Every couple of weeks, the group will be issued a
"challenge entry". The site will post a excerpt from the challenge entries, as
well as the link to the complete entry found on the journaller's own journal site.
THINGS THAT GO BUMP IN THE NIGHT
November 1, 2000
This is an entry for Challenge #3 in the Survivor Journal competition.
The challenge reads:
Since I dont know Bobs daughters name, Im going to write a scene between myself and my own daughter. This probably actually happened at some point, if not with Jeri, then with one of the boys. If not this, then definitely something like it.
What are you scared of?
Theres a monster in the closet.
With a sigh I get up and go to the bedroom.
How do you know theres a monster in your closet?
I can hear him breathing.
Let me get the flashlight and Ill check for you.
I go to the kitchen and find a flashlight. I make a big deal out of opening the closet door, shining the flashlight in all the corners, yelling at the monster to get out, and then showing her that there is no monster in the closet.
Ok...now I need for you to go to sleep, OK?
I return to the living room.
Whats the matter now?
Theres a snake under my bed.
Yes. A big snake.
With a sigh I return to the bedroom. I get down on my hands and knees and shine the flashlight under the bed. I invite her to join me. Tentatively she gets down on her hands and knees and shines the flashlight around. We see that there is no snake there.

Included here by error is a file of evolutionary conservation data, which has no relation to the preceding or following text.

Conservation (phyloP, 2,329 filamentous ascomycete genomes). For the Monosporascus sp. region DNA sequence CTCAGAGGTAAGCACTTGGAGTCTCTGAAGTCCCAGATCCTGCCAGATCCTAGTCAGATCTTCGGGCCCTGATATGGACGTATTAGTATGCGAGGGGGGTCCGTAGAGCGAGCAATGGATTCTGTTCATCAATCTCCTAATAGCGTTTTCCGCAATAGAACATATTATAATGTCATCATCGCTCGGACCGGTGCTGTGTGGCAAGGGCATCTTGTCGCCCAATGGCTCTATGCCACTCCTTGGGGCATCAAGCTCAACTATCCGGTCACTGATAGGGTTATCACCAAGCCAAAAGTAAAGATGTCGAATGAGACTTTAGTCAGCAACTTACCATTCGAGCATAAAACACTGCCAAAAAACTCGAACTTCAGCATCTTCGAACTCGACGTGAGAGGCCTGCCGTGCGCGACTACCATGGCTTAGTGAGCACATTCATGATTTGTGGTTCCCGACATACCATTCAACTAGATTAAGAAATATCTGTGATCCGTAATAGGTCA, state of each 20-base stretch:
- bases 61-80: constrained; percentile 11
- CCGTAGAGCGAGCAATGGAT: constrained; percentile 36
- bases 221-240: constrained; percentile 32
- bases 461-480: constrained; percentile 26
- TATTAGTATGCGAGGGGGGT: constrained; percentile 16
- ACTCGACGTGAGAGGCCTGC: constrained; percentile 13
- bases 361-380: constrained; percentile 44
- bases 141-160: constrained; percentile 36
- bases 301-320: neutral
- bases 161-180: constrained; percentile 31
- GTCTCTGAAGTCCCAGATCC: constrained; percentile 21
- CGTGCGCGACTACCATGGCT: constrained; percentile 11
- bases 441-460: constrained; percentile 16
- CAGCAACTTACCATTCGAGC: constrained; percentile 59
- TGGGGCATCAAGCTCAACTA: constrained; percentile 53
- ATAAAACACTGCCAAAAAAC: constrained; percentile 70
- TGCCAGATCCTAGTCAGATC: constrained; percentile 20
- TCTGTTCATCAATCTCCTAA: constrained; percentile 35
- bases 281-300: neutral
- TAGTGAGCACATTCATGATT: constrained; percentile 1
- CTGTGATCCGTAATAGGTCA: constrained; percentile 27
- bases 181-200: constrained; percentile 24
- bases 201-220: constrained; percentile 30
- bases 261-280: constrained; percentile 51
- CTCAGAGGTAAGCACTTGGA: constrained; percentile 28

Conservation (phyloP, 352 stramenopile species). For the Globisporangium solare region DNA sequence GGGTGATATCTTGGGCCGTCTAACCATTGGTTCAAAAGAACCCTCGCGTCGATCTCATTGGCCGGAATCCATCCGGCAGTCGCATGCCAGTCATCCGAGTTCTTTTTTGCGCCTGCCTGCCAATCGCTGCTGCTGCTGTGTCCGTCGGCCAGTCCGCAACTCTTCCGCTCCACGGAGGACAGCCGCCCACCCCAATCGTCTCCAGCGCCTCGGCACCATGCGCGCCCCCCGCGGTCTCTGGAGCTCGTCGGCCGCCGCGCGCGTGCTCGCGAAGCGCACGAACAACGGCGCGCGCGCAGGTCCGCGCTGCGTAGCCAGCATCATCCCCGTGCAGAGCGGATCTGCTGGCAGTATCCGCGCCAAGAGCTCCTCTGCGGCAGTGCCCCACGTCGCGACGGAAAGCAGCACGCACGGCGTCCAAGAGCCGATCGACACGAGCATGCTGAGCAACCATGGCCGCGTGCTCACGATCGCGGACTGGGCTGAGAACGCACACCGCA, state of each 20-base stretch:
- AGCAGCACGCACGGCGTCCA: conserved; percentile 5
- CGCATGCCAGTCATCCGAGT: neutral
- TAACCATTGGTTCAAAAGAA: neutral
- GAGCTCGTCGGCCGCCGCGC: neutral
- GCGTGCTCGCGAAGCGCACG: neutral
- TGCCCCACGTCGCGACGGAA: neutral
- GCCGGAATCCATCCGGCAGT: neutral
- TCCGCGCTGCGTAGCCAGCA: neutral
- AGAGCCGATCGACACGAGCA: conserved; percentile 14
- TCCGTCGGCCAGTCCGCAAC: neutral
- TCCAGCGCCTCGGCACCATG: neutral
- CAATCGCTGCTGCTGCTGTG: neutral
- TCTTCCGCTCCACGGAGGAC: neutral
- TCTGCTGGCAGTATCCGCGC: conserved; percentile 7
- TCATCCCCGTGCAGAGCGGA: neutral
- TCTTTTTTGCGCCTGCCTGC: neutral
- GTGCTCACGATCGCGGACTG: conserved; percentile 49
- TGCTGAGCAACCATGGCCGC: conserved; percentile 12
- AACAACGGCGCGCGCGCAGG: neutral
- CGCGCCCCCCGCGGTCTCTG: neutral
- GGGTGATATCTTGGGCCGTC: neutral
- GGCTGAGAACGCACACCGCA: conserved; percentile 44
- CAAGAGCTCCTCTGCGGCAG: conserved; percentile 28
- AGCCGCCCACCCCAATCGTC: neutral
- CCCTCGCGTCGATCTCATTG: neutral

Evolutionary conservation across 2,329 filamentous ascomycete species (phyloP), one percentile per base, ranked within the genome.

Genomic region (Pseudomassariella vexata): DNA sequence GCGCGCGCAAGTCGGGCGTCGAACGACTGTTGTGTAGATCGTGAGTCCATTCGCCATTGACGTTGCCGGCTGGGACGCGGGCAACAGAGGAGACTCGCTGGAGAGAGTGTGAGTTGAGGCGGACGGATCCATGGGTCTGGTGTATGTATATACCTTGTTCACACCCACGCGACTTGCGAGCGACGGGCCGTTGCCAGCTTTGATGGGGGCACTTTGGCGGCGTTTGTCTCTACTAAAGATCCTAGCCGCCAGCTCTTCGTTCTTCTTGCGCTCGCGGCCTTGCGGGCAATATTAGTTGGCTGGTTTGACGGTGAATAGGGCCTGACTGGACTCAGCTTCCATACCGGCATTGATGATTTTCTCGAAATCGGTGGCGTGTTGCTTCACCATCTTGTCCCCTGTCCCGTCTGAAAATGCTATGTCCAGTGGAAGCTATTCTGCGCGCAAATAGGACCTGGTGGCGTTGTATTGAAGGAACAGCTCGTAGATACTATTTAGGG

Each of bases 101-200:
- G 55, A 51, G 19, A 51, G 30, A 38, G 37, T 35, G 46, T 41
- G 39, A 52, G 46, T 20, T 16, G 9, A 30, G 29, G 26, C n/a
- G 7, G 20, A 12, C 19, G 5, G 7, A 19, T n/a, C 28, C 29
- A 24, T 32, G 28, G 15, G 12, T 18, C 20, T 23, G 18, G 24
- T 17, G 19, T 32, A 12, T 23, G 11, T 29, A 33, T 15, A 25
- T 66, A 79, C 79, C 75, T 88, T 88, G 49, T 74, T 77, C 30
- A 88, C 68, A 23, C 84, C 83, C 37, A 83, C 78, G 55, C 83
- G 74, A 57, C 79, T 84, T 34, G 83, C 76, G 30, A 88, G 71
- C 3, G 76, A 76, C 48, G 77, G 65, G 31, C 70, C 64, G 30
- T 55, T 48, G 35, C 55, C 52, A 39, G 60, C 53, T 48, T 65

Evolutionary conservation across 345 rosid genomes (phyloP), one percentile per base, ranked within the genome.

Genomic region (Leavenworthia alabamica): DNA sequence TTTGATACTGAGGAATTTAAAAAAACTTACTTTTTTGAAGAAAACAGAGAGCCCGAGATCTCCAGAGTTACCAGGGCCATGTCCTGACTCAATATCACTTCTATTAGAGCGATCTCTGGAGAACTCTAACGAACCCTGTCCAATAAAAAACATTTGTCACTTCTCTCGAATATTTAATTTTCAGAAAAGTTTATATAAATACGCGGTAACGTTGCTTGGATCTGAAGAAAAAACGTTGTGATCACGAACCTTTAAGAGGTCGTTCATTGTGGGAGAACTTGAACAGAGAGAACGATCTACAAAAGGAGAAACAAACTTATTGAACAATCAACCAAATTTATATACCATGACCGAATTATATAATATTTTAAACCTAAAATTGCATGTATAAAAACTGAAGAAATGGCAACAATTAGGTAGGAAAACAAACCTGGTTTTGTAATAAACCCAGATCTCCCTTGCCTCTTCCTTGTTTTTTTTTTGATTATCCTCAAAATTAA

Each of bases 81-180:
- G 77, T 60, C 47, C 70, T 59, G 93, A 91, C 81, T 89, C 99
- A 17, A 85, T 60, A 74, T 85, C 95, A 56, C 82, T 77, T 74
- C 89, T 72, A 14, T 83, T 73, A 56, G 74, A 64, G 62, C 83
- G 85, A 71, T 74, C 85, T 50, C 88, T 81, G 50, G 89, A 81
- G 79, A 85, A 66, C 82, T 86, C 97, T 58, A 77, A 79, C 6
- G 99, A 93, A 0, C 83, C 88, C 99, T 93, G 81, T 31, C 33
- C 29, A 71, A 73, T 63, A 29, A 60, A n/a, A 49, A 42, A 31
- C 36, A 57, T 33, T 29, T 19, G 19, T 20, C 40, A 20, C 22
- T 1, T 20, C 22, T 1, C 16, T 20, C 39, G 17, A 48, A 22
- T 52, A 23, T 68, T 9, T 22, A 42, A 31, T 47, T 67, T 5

Do you feel better?
OK...now its really time for sleep. Good night, honey.
I return to the living room.
I feel sick.
I go into the bedroom. Her eyes are wide and she is still afraid. I want to tell her to go to sleep and stop the stalling tactics, but I remember a little girl about 30 years before, lying in the dark, wide awake, imagining monsters in the closet and snakes under the bed. A little girl who lived in a world with iron lungs who was terrified of contracting polio. A little girl whose father insisted she sleep in the dark, with the door closed, in spite of her screams. I feel her forehead.
Theres nothing wrong with you. Youre perfectly healthy. But you know, Pooh Bear here is looking kind of afraid. Do you think you could take care of him so he wont be scared?
She looks doubtful.
Sometimes its scary to lie here in the dark, so lets leave this little light on for you. Pooh can sleep with you and you can talk to him so he wont be afraid any more. Ill even leave you the flashlight so if you think you hear something you can turn it on and check out the noise. Will that make you feel better?
She gives me a smile.
OK, Mommy, she says.
I give her a kiss and tell her what a grown up girl she is and how
Im sure she will keep Pooh from being scared. She hugs me and as I leave the room,
leaving the door open so she can hear me moving around in the living room, I wonder why,
when its so easy to take a couple of minutes to calm a childs terrors, I had
to spend so many nights trembling in my own bed when I was a kid.
|created 10/31/00 by Bev Sykes|